For some people, a morning workout is the ideal way to start the day. For others, that early morning exercise session is completely exhausting and dreadful. Although early morning crabbiness could be to blame, your body’s physiology provides a better explanation for why morning workouts are more exhausting than afternoon workouts.
Your exercise exhaustion in the morning may be caused by a low fuel supply. Much like a diesel-driven engine, your body requires fuel to keep it moving. By the time you wake up in the morning, your supper from the night before has already been digested and your blood sugar could be low. To provide new fuel for your morning workout, aim to eat a healthy breakfast at least two hours before your workout. If you workout just after waking up and can’t make time for breakfast, try to consume a sports drink or light snack at least 20 minutes before exercising. Forgetting to fuel your body will likely result in extreme sluggishness and exhaustion. Since most people have eaten plenty of food by the afternoon, your body typically has plenty of fuel for a mid-day workout.
From morning to afternoon, your body’s internal temperature raises a few degrees. Although this change is usually minimal -- about 2 or 3 degrees -- it can have a significant impact on your workout. As your internal temperature increases, your muscles become more flexible and agile. As a result, you can exercise for longer before your muscles fatigue. And since your lungs also work more efficiently during this temperature peak, your entire body is able to handle a longer and more intense workout before exhaustion sets in. If you choose to workout in the morning, warm up and stretch your muscles thoroughly before beginning your workout. Forgetting to warm up could increase your risk of injury and set you on a direct path to quick exhaustion.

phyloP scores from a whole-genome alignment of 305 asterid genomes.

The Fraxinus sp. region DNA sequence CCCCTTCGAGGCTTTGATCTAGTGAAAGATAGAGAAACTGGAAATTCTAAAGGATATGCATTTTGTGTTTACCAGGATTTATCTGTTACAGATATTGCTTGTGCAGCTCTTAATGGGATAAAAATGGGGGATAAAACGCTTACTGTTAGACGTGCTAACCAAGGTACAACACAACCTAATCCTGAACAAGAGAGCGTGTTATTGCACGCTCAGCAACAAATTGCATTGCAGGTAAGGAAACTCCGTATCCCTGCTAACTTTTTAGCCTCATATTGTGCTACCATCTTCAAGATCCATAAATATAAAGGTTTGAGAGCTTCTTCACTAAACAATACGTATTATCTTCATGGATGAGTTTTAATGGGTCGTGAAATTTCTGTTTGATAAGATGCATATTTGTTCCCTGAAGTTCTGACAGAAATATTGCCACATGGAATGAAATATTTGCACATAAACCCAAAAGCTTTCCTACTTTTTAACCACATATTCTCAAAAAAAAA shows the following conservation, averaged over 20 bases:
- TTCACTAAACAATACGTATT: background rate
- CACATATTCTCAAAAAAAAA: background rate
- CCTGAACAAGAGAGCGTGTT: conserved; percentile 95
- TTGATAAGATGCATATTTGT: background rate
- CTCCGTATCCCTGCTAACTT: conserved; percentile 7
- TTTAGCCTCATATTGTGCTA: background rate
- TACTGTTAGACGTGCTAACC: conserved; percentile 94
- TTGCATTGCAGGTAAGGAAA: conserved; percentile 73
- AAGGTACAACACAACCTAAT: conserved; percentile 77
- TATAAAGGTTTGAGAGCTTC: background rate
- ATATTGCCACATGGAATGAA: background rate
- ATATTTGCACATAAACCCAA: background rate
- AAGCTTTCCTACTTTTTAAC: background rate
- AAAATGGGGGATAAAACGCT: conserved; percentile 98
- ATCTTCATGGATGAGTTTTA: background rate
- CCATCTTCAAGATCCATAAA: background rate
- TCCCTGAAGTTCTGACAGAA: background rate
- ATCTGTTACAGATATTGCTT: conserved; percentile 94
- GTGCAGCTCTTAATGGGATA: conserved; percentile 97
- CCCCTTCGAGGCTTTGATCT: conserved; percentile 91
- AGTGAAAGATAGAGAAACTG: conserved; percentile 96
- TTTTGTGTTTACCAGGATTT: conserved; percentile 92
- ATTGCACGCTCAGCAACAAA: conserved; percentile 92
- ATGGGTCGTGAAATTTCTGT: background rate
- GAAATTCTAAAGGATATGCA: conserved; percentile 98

Your circadian rhythm might also be to blame for the exhaustion you feel during a morning exercise session. Your circadian rhythm is an internal rhythm of the brain that regulates the entire function of your body. Originating in the hypothalamus of the brain, these silent rhythms determine your body temperature, blood pressure, energy levels, metabolism and normal sleep-wake schedule. Unfortunately, our early morning alarm clocks and frequent late nights tend to override this natural rhythm. As a result, your body may have a difficult time catching up in the morning. If you have not received a sufficient amount of sleep, your circadian rhythm is still sluggish in the morning. As a result, your energy levels, pulse and blood pressure also remain sluggish.
Personal preferences also play an important role in determining the ideal time of day for exercise. For some people, a morning exercise session is the perfect way to start the day. For others, rolling out of bed and into gym clothes is a dreadful notion. On the other hand, some might find an afternoon workout to be an effective way of relieving stress and building energy for the rest of the day. For others, exercising in the afternoon zaps energy levels. The ideal time of day for exercise varies from one person to the next.